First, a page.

830,000+ Texans no longer in jeopardy of losing critical tax credits
ARLINGTON, TX — Today, State Representative Chris Turner (HD 101 – Grand Prairie), who authored contingency legislation to protect more than 830,000 Texans from losing their health insurance tax credits, released the following statement in response to today’s United States Supreme Court decision in the case of King v. Burwell:
“I am glad the Supreme Court agreed that it’s clear that Congress intended for the tax credits to be available to all Americans who purchase health coverage in an exchange and are between 100 – 400 percent of the poverty level, regardless of who runs the exchange.
The impact of a different decision would have been devastating. If the Court had decided in the plaintiffs’ favor, more than 830,000 Texans would have been negatively impacted and would have faced a 300 percent increase in their premium costs. Many would not have been able to afford coverage and would have returned to the ranks of the uninsured – a category in which Texas unfortunately already leads the nation.
Despite non-stop partisan, political attacks on the Affordable Care Act, thousands in our communities and across our state have affordable health insurance coverage. Now that this decision has been made and this issue is behind us, we can move forward and get even more Texans enrolled in affordable health care plans.”
It’s been just over a week since the legislature adjourned “Sine Die,” meaning the 84th Legislative Session is in the history books. If you saw what went on during those 140 days in the Capitol, you’d probably agree that the end could not have come soon enough.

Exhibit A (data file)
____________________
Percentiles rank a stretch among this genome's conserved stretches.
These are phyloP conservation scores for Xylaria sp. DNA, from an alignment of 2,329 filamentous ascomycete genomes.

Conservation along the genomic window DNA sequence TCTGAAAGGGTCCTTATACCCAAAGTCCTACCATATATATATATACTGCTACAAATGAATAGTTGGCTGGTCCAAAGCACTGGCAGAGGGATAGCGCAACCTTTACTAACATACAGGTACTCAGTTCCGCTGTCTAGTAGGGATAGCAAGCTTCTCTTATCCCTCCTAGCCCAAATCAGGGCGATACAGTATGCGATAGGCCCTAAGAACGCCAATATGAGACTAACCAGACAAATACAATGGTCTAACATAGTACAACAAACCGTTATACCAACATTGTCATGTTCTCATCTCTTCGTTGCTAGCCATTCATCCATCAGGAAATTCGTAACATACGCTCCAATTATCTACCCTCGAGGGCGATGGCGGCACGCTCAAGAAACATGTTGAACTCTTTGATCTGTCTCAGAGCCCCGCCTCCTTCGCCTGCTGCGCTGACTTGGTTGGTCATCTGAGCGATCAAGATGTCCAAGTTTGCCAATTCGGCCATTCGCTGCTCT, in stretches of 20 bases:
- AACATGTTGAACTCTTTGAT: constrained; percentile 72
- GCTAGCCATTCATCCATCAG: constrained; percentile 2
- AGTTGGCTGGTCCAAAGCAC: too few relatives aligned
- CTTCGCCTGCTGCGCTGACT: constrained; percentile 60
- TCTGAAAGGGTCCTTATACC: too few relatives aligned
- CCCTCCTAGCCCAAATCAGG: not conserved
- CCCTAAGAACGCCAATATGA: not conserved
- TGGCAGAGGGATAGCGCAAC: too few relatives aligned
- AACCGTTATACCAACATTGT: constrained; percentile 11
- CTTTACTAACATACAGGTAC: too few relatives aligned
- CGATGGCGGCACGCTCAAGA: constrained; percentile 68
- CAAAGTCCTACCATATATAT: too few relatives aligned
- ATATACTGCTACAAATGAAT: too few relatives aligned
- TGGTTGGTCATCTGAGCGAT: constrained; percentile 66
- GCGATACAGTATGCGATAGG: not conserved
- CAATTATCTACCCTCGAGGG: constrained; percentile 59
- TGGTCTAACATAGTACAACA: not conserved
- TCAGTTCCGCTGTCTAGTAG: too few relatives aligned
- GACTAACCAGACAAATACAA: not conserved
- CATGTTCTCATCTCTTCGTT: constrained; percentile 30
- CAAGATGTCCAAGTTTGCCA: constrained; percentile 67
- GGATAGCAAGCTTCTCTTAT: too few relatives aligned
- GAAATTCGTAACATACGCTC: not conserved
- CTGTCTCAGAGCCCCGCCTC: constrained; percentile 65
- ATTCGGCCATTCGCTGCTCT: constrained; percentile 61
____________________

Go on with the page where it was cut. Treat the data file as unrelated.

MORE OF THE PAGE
Recently, I was asked by a local paper to describe the “theme” of the session. My response: “Do just enough to get by, but avoid as many tough issues as possible.”
Certainly, there were some accomplishments. The Legislature finally funded long-overdue Tuition Revenue Bonds for public universities, including $70 million for UT-Arlington for a science and education innovation and research building. This facility is essential as the school continues to establish itself as a leading urban research university.
If approved by the voters in November, homeowners will see an increase in their homestead exemption – from $15,000 to $25,000 a year – which will slightly ease property tax increases (but don’t expect your bill to go down).